Okay, okay, I didn’t exactly KILL the Easter Bunny, but I did dispel the myth. No, that’s not exactly right either. My boys still BELIEVE in the Easter Bunny, they just no longer have delusions about who fills their Easter baskets or who hides the eggs.

But let me back up. My boys are 8 years old, 5 years old, and 19 months old. For the last couple of years I’ve been noticing that the holidays aren’t has FUN as they used to be, and they definitely haven’t been as fun as they SHOULD be.  Part of it is because it feels like so much work, but mostly it’s because I feel like I’m LYING. I know, I know. Some people will call me a party pooper  for not wanting to carry on the child-hood delight of the Easter Bunny (or Santa Claus for that matter). Some might even call me selfish. I never told my children about the Easter Bunny or Santa Claus to begin with, but through friends, relatives, and the media they caught on along the way…much to my chagrin. Maybe I am a party pooper. Maybe I’m even selfish. Whatever. All I know is that the holidays have been making me CRABBY, and I haven’t been enjoying them, which my very perceptive children have definitely been picking up on. The sneaking to the store to get candy, trying to guess what they want and wanting to ensure that no one is disappointed, and most of all trying to “keep things even” between my boys and my niece who comes every holiday. (My niece’s Easter Bunny has always been a little more extravagant than our Easter Bunny and trying to keep up with that has…well…sucked ass.)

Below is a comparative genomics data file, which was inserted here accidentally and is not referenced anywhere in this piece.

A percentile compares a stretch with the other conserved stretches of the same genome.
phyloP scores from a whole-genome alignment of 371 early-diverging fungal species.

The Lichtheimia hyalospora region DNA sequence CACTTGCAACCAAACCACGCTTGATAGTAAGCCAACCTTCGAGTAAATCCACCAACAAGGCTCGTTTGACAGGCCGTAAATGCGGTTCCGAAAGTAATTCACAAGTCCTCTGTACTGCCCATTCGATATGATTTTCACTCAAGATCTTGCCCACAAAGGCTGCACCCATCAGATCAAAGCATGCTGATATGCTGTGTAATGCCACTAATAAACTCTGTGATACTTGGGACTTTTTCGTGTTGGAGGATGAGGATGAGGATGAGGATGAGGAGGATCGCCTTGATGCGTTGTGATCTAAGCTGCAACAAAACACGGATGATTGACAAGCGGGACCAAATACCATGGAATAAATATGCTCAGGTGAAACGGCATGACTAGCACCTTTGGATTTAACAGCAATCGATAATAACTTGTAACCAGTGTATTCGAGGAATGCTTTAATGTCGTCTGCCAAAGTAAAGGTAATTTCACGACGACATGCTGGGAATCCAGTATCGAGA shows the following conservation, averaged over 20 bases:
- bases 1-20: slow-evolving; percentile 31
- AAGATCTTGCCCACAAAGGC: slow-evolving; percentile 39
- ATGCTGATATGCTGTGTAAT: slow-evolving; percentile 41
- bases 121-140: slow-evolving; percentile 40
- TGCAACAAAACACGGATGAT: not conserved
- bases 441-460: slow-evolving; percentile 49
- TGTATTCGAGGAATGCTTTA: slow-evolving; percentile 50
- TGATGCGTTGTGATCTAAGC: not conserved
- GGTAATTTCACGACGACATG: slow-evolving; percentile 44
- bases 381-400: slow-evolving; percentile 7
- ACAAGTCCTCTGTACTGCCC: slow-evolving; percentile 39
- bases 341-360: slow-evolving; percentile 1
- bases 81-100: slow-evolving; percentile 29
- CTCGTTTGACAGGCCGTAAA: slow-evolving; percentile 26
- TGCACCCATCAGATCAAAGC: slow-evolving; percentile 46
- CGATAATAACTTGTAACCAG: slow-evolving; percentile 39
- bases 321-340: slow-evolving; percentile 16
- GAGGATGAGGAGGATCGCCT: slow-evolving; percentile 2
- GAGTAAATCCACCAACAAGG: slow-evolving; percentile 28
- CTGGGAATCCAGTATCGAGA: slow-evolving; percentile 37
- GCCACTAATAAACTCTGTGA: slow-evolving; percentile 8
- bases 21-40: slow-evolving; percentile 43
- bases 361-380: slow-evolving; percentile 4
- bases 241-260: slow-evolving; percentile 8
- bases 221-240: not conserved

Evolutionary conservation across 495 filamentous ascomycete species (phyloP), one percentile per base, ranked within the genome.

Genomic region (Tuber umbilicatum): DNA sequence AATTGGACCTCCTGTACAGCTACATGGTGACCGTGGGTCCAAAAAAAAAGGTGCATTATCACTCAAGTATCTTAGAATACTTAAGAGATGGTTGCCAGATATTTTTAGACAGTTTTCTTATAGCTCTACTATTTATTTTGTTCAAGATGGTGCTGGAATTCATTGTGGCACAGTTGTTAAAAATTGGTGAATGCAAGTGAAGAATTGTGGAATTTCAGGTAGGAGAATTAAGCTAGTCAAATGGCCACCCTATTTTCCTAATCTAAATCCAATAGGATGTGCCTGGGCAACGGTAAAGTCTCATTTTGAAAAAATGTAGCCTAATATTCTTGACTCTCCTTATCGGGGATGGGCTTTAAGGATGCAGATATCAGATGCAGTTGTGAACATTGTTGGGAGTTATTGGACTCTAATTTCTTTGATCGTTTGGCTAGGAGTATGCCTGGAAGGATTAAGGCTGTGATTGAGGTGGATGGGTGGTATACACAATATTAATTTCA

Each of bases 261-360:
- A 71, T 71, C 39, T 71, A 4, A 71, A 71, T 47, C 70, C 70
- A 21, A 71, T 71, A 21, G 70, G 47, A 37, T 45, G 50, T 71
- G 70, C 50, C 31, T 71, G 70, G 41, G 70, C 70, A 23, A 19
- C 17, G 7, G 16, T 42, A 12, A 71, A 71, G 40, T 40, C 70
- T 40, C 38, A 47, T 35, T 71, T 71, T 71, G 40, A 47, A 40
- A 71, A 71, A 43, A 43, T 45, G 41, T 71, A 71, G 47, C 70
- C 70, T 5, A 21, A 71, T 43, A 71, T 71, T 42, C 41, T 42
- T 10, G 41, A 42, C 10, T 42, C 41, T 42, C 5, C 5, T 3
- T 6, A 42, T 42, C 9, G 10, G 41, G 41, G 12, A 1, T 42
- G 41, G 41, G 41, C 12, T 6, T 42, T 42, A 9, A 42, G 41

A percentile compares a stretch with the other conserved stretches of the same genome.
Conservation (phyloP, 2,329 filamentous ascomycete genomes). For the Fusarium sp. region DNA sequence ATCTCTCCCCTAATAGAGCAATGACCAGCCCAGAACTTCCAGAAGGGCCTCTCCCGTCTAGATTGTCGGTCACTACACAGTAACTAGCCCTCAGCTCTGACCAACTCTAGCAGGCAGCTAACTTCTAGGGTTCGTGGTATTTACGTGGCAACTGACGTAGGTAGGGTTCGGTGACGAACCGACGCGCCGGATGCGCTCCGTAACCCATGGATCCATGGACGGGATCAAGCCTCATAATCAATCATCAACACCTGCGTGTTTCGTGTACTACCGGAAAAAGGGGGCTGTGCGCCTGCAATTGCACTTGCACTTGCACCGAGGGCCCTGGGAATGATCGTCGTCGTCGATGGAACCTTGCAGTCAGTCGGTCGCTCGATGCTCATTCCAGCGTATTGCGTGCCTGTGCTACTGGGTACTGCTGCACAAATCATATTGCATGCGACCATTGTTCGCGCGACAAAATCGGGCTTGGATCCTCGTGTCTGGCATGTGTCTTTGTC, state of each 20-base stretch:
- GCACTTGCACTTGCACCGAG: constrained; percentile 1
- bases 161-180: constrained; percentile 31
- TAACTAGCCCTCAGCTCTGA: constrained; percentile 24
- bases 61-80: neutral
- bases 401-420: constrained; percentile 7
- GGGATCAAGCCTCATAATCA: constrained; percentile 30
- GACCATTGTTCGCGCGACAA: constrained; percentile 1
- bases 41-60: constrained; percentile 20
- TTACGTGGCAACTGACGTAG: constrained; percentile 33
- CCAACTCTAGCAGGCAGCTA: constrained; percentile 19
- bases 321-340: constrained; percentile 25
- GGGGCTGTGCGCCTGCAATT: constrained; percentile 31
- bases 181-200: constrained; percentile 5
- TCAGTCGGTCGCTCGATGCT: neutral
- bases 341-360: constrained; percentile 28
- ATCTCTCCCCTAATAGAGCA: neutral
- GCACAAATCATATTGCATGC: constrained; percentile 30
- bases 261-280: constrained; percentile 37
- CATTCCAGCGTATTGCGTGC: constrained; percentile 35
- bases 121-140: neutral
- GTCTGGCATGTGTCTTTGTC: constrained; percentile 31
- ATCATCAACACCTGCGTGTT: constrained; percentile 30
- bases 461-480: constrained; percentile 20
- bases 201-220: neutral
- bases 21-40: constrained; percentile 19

This year, as Easter loomed closer, I could feel myself starting to stress out about it and frankly, I decided I just didn’t want to DO THAT anymore! I don’t WANT to be a martyr just to keep up the appearances of fictional holiday characters. So, last week I came clean to my boys about the Easter Bunny.

I started slowly and organically when we were already doing something together (I didn’t want to make it a big deal by “sitting them down to talk to them about it”) and asked them what their favorite things about Easter were. My 8 year old said “coloring and finding the eggs,” and my 5 year old said “Candy!” and my 19 month old said “Ba-da-goo-gah.” (Yeah, my 19 month old doesn’t give a rat’s ass about Easter yet.)  Then I said, “Do you guys care who hides the eggs or who fills your basket?”

(This is where my little tale takes a surprising turn.)

My 8 year old said “Mama, we already know that you fill our Easter baskets and Papa hides the eggs!” I was surprised and delighted to hear it, though to make sure I said “You know it’s not the Easter bunny?” and they said “YES!” assuring me that there ARE Easter bunnies (plural) but they are mainly just ornamental.

Whew, that was a relief! I went on to tell them why were having this conversation. We talked about how their cousin’s Easter basket will probably be different than theirs, and I told them I didn’t like feeling I was lying, or making sure they weren’t disappointed. And I told them that this conversation had to be a secret because their cousin (and friends) still think it’s the Easter Bunny who does all the magic. They got it. They really did, and without blinking an eye-lash.

And then I made it fun. I asked them to each choose 3 kinds of candy they would like in their Easter Baskets and boy, did they LOVE that!

The rest of the Easter preparations went smoothly. I let them know when I had to go to the store by myself to get the candy, I let them know when I had to go upstairs by myself to fill their baskets, and after Easter was all said and done I was able to show them (and share with them) all the left-over candy we had.

Other than a few slips about “Papa” hiding the eggs and thanking “Mama” for the toys in their basket in front of their cousin, Easter went off without a hitch. Sure there was no bunny, but there was a much happier Mama. And I think that’s what my kids want anyway ~ a happier Mama who actually ENJOYS the holidays with them.

Now, to assassinate Santa Claus….


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